Thank you for sharing

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Sue H
Sue H10 months ago

An update would be helpful. Every state needs to Outlaw this horrific practice!

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Siyus Copetallus
Siyus C2 years ago

Thank you for sharing.

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Michelle L.
Michelle L2 years ago

There are more reasons people might have a cat declawed other than the concern over their furniture. It is not always supposedly superficial and cosmetic damage that someone would opt for declawing. However, damage to homes and furniture isn't necessarily something to be taken lightly, either. It can be quite costly to repair the damage from declawing, and it's not always possible to train a cat to only scratch where a person wants them to. I've had cats my entire life--they're quite the individuals and tend to do as they please. It's one of the things I love about them.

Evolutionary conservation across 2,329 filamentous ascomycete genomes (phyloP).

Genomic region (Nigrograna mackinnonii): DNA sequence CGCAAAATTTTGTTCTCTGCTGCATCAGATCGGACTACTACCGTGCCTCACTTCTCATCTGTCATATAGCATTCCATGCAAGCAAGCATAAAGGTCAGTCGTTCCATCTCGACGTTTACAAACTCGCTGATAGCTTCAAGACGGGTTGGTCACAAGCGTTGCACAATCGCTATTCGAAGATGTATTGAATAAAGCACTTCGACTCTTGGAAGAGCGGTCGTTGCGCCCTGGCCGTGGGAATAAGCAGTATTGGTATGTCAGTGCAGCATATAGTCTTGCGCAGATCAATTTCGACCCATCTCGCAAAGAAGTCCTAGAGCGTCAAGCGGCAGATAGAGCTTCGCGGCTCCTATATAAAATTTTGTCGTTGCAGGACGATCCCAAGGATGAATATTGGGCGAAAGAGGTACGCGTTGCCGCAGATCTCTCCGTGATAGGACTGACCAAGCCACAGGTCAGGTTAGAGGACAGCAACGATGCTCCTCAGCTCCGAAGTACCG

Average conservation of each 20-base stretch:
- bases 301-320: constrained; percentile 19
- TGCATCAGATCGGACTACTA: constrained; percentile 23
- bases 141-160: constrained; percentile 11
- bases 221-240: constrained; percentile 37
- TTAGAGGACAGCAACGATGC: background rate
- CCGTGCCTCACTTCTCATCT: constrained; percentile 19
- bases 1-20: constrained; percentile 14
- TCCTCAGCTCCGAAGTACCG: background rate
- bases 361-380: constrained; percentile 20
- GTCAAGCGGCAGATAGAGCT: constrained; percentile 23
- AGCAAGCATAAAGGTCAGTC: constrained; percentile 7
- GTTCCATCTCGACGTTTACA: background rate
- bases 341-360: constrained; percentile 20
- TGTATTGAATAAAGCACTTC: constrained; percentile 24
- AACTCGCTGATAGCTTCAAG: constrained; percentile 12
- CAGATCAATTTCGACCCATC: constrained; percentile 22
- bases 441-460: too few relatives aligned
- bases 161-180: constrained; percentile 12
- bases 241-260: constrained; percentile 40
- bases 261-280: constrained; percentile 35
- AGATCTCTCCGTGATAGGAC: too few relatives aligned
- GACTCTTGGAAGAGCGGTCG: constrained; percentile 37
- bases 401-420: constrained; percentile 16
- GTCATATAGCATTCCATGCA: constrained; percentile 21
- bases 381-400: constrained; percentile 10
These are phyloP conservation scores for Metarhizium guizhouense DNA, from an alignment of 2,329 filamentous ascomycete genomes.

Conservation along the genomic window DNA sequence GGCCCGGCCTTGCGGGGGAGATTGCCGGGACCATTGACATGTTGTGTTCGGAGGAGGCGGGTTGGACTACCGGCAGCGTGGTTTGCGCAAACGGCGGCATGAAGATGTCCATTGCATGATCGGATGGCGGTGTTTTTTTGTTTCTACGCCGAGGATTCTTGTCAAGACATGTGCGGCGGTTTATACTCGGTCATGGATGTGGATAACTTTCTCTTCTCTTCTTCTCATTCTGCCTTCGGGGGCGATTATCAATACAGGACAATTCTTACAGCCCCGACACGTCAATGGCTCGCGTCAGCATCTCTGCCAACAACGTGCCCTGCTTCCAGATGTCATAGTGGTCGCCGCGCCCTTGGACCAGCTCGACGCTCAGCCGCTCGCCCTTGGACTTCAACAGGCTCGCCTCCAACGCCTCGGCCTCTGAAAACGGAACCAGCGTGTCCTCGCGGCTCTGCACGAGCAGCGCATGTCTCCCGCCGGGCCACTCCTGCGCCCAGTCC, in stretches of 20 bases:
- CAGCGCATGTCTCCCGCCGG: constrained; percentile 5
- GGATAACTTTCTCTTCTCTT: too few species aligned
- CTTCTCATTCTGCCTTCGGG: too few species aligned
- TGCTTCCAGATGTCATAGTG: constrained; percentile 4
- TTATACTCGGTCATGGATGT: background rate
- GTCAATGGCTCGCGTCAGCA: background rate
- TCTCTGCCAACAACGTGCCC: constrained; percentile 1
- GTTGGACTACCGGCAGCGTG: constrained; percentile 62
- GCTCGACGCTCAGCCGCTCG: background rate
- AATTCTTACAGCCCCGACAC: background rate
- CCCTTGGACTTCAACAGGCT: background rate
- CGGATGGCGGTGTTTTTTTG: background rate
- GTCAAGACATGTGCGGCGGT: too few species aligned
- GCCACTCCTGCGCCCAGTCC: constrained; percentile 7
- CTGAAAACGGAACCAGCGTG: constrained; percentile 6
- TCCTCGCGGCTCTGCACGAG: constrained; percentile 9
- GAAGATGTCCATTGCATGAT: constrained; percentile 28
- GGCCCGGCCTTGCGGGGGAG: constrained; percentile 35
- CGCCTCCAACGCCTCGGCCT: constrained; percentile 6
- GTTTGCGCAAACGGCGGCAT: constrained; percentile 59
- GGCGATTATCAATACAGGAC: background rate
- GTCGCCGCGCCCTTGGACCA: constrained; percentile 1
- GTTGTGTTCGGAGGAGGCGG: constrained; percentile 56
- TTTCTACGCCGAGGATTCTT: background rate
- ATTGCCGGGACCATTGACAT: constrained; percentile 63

But there are other reasons people might opt to declaw a cat as well--including everything from personal health problems to deterring them from being able to climb into a crib (not that they always need claws to get where they want to go, little Houdini's they are!) All of the past five cats I've had have been declawed--all indoor cats, all happy, none displaying the enduring "life-altering" psychological or physical distress or aggression some people claim declawing causes. In fact, they've all been sweet and gentle and wonderful companions who climb, jump, play and use their litter boxes. They can still defend themselves with their back claws, which is how they were designed (front claws for hunting/fighting, back claws for defense.) I've had some gnarly scratches from some of them while trying to medicate them when they were ill.

This attempt to outlaw banning doesn't consider the ill effects that su

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Michelle L.